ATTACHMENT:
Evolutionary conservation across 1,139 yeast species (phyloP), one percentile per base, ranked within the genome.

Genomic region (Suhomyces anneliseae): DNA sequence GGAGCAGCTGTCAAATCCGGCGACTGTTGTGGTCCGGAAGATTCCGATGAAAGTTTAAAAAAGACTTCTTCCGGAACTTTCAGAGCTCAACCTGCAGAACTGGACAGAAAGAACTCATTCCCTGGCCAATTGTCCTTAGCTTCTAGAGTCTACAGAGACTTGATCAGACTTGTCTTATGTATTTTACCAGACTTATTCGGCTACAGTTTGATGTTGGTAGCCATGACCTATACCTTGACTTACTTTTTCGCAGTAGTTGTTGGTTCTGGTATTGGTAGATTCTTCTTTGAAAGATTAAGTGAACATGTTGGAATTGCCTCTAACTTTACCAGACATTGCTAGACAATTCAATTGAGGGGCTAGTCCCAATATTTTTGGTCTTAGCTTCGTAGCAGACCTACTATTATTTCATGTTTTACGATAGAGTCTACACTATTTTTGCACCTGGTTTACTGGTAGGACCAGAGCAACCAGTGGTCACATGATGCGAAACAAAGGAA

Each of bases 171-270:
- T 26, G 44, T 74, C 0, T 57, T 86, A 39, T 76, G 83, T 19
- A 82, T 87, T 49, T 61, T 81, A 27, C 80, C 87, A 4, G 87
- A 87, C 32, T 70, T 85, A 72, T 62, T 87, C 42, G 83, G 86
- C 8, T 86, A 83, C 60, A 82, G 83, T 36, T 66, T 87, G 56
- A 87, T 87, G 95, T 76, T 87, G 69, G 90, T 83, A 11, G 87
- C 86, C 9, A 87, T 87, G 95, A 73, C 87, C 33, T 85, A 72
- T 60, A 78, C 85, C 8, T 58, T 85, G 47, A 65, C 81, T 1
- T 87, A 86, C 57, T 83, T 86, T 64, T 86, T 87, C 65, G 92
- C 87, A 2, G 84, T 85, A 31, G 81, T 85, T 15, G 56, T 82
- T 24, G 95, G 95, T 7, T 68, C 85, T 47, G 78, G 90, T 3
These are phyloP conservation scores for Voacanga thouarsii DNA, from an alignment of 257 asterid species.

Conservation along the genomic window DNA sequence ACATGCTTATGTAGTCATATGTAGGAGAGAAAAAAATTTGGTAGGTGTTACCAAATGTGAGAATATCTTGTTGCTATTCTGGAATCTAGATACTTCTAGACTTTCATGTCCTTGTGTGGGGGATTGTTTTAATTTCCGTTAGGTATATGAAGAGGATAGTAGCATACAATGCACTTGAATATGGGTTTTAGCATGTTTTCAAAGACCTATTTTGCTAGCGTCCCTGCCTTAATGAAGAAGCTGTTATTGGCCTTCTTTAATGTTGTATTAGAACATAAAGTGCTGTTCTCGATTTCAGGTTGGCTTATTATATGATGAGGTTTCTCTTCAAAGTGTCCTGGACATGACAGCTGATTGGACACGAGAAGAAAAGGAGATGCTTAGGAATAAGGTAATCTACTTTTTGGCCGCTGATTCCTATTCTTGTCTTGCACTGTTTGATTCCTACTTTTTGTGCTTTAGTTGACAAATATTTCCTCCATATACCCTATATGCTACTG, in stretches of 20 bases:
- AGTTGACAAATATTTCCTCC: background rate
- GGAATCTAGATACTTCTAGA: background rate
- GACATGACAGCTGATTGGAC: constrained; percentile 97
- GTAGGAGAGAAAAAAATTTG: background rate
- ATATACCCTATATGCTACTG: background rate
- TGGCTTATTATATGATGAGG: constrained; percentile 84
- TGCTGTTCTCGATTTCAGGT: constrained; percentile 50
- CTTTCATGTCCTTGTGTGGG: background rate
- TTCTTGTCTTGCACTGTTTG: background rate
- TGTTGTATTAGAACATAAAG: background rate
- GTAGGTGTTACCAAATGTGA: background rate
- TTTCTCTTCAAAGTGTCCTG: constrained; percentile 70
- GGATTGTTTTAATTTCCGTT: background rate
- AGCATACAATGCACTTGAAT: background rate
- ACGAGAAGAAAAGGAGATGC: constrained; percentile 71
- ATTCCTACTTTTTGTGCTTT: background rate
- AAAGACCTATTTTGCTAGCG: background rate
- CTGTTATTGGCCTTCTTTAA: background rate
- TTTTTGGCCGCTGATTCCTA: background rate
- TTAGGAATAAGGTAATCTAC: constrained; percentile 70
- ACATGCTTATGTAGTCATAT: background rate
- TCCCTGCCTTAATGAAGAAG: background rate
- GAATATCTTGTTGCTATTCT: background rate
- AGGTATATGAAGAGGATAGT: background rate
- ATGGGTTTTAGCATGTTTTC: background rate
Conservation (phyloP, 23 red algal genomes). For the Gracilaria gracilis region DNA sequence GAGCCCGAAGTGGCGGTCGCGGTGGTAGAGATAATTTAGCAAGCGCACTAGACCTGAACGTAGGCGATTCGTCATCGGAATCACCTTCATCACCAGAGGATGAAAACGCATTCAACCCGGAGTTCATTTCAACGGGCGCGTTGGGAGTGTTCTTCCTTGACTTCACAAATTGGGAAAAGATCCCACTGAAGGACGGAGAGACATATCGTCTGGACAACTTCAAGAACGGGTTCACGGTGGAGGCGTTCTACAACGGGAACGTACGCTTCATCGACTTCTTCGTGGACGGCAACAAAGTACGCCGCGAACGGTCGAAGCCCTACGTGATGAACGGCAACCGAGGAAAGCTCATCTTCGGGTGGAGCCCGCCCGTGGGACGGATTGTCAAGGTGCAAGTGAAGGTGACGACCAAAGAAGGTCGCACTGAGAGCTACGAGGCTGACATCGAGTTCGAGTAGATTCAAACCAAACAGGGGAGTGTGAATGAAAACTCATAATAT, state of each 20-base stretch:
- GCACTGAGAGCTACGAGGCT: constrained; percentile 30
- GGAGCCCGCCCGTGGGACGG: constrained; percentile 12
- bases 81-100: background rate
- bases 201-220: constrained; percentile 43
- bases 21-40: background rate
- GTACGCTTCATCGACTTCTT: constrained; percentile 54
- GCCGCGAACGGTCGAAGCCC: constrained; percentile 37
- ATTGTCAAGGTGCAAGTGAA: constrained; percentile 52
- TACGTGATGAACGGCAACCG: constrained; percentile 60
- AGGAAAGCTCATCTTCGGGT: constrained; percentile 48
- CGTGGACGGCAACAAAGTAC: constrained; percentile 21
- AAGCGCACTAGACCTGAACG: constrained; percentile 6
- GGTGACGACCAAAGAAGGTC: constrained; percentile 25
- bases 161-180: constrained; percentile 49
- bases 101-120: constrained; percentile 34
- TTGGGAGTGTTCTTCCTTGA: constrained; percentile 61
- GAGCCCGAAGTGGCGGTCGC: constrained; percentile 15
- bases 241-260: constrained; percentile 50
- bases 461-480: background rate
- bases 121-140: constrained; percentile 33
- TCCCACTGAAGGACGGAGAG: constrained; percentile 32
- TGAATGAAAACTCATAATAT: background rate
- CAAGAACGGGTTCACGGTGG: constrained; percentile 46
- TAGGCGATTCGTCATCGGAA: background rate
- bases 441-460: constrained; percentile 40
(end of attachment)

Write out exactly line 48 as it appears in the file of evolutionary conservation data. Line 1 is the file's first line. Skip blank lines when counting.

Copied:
- GCCGCGAACGGTCGAAGCCC: constrained; percentile 37